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Not Easy Being Greene: Graham Greene's Letters | The Nation

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Not Easy Being Greene: Graham Greene's Letters

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OLIVER WALSTONGraham Greene in Cambridgeshire, England, circa 1953

About the Author

Michelle Orange
Michelle Orange is the author of The Sicily Papers and the editor of From the Notebook: The Unwritten Stories of F....

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Belmont, Mass.

"If anybody ever tries to write a biography of me," Graham Greene once mused, "how complicated they are going to find it and how misled they are going to be." It's a sentiment often held up by Greene's biographers as a kind of immunity medallion: his intractability appears to surpass that of even your average manic-depressive titan of twentieth-century literature, yet it is paradoxically essential to understanding his character.

Canadian scholar Richard Greene, who is no relation to the author, brandishes this medallion in the preface to Graham Greene: A Life in Letters, a new collection he has assembled from the tens of thousands of letters Greene wrote over his lifetime. A chief attraction of this volume is the access RG received to several recently discovered troves of letters, many written to Greene's family members, which were not available to previous biographers. Nevertheless, RG warns, "The sum of all these discoveries is to make Graham Greene a stranger to us again."

A stranger with no shortage of calling cards: devout Catholic, lifelong adulterer, pulpy hack, canonical novelist; self-destructive, meticulously disciplined, deliriously romantic, bitterly cynical; moral relativist, strict theologian, salon communist, closet monarchist; civilized to a stuffy fault and louche to drugged-out distraction, anti-imperialist crusader and postcolonial parasite, self-excoriating and self-aggrandizing, to name just a few. "But who are you, Mr. Greene?" Yvonne Cloetta, his last mistress, remembered Greene being asked throughout his career. "I am my books," he insisted, a problematic deflection for several reasons, the most obvious being that the Greene oeuvre and its secondary materials support any number of conclusions about who their creator was and what he believed. Indeed, in Greene's two memoirs he manages--resolutely, annoyingly--to reveal little of his emotional life. Considered as a literary trope, Greene's contradictions hold the appeal of universality: in him, we can all locate some part of ourselves. As a man, he may be too like us for adulatory comfort. Even among his fans, abiding love for Greene is rare; for a man who considered disloyalty to be a privilege of the faithful, the hair shirt fits.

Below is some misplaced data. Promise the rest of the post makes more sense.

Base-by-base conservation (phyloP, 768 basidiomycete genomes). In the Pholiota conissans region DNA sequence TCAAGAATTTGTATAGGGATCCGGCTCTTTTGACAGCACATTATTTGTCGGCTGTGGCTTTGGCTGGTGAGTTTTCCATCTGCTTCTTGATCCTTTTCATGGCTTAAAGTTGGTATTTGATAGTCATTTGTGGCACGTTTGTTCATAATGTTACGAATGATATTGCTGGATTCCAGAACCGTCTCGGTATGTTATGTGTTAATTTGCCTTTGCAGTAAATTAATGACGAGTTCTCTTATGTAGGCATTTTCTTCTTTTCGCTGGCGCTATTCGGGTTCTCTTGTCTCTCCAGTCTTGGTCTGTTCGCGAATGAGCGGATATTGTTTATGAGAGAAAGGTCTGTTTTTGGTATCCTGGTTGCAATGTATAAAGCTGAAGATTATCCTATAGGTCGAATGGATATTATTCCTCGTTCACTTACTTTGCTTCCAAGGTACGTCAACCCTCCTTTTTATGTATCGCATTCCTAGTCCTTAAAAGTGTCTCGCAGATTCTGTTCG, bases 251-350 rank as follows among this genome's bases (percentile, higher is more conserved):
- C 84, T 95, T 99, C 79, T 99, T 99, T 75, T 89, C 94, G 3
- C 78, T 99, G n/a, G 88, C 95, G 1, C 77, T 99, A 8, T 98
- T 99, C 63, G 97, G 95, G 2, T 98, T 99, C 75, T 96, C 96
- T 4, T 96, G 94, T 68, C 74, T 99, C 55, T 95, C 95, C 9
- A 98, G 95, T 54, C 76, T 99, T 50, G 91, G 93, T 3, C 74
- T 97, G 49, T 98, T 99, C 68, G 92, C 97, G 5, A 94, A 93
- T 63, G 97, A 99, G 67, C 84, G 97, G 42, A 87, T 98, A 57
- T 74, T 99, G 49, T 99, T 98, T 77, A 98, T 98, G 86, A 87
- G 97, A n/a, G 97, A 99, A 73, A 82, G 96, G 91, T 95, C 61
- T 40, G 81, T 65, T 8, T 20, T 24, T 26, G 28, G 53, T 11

Another problem with the "I am my books" autobiographical imperative is that his books, by his own account, have been so widely misunderstood. I first encountered Greene's writing in my early 20s. Exiting the Catholic faith at the age that Greene converted to it, I found myself drawn to his works of doubt and devotion. I devoured The End of the Affair, deeply enamored of Greene's chiseled, controlled and yet blissfully, somehow permissively emotional prose. As a moody kid I reveled in Maurice Bendrix's paroxysms of jealousy, his "record of hate," and despite my status as a recovering Catholic, took comfort in the idea that even an atheist can have doubts. It was Greene's first novel narrated in the first person, an experiment he undertook after reading Great Expectations, and the voice was a revelation.